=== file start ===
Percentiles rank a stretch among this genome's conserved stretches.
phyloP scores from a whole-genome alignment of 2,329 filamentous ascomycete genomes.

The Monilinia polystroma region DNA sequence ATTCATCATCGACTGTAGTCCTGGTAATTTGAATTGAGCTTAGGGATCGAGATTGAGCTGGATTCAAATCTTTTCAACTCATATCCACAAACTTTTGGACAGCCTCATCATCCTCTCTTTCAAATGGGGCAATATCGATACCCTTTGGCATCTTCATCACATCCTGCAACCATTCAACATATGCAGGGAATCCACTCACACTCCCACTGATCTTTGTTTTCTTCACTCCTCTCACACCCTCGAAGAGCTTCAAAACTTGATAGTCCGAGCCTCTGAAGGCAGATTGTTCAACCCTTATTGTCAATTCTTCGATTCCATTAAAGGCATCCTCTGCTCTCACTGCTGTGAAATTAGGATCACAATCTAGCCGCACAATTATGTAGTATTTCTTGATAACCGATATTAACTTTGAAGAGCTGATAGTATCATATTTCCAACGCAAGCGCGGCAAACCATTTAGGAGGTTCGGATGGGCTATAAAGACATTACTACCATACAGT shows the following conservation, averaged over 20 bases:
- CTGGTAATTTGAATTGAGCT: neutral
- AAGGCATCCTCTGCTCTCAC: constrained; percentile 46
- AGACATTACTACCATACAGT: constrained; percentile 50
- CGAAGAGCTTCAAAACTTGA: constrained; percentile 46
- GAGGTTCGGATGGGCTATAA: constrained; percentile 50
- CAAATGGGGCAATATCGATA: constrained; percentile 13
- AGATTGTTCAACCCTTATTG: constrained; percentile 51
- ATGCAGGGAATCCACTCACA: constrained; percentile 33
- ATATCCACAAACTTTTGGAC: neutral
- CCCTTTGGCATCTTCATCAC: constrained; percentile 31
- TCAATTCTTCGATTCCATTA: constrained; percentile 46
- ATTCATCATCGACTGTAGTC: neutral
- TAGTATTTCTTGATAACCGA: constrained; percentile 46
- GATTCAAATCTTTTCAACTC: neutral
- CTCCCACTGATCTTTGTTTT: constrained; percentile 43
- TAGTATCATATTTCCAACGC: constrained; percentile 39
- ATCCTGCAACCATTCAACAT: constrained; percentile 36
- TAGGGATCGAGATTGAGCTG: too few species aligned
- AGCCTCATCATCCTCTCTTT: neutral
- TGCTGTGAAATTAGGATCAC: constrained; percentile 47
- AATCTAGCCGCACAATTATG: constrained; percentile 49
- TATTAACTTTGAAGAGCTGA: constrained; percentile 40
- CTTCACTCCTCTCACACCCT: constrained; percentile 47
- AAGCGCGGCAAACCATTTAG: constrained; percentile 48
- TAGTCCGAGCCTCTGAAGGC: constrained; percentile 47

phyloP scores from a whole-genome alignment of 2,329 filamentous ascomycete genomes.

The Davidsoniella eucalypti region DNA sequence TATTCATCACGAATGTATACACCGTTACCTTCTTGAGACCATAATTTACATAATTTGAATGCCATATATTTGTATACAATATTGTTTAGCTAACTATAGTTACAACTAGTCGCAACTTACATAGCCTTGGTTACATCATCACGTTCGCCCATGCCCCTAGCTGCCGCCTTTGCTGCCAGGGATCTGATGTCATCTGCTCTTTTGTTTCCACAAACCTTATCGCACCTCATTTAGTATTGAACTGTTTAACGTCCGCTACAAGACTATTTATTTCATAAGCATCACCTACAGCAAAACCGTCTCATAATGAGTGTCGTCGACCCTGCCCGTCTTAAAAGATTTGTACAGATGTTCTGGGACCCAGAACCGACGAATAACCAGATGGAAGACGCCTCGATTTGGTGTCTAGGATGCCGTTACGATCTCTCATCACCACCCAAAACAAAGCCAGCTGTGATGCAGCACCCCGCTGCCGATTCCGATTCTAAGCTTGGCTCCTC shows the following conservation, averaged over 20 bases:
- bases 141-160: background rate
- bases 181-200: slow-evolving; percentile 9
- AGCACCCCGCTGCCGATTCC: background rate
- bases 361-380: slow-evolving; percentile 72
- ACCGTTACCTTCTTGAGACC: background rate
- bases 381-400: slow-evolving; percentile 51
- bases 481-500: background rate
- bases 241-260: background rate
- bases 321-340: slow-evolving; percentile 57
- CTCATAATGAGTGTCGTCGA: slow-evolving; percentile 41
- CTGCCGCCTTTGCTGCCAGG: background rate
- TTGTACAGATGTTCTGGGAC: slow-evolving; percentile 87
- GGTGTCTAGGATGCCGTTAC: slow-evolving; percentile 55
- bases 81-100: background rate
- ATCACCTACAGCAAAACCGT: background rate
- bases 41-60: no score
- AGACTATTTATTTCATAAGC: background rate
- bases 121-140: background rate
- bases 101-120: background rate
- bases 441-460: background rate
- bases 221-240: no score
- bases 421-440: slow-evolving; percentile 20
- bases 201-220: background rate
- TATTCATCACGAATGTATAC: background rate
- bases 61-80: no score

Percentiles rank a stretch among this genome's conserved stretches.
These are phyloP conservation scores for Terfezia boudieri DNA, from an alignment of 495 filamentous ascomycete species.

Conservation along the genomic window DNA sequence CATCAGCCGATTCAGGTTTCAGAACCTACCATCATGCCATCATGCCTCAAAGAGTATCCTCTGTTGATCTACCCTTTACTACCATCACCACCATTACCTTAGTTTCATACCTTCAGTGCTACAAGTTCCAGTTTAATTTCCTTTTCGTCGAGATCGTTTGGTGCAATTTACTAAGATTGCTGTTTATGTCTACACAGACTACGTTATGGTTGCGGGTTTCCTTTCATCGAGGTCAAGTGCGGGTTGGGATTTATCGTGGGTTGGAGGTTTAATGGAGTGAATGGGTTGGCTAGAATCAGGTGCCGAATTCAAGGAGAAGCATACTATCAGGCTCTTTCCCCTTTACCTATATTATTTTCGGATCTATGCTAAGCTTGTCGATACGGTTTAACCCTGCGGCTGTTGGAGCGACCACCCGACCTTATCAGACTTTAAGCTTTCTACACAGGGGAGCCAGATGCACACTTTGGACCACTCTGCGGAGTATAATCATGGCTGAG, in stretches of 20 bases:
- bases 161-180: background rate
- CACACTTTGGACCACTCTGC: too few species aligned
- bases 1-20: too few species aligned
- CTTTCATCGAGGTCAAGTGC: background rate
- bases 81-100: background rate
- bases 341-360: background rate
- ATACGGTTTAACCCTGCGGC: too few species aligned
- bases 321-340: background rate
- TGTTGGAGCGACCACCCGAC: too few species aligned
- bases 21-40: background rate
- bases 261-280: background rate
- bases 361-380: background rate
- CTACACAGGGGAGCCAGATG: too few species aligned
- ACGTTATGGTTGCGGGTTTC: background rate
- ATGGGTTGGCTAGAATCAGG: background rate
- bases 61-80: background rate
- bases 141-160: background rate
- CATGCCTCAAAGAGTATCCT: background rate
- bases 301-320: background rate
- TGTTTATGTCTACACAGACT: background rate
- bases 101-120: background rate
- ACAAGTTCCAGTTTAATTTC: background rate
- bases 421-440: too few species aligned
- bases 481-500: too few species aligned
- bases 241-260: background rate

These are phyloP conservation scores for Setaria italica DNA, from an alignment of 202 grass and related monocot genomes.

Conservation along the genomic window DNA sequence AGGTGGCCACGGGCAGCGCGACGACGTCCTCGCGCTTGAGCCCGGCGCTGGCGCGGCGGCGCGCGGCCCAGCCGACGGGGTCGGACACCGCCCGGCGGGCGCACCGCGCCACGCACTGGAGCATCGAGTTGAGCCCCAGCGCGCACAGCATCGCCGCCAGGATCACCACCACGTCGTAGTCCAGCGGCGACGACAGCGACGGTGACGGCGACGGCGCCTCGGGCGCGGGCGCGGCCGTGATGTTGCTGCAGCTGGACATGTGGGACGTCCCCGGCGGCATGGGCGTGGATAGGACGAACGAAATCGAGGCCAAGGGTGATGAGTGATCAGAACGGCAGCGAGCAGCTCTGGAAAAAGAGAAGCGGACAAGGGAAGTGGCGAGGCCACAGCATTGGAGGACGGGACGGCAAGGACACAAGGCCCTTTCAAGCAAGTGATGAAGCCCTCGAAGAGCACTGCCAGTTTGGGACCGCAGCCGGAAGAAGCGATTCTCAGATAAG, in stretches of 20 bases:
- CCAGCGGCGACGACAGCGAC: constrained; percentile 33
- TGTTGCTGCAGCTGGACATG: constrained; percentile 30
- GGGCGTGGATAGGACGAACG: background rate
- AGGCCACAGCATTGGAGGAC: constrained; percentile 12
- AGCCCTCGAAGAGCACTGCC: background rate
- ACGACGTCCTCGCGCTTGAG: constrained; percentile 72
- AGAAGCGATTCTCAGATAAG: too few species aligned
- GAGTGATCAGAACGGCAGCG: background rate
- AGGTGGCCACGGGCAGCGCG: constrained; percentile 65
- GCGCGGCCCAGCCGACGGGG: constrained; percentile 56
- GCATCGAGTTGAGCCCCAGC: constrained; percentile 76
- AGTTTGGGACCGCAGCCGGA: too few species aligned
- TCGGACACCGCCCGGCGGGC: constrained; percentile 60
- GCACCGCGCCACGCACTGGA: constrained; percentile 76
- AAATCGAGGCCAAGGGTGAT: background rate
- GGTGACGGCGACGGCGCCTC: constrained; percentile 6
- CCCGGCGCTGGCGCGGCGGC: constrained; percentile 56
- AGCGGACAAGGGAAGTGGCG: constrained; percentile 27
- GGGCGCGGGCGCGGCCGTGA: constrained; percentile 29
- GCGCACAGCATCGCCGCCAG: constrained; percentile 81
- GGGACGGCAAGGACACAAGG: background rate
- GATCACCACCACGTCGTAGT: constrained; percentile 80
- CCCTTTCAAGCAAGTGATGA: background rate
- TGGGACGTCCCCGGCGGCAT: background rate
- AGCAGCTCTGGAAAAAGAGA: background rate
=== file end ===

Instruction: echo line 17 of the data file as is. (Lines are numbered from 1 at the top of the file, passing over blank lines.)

- GATTCAAATCTTTTCAACTC: neutral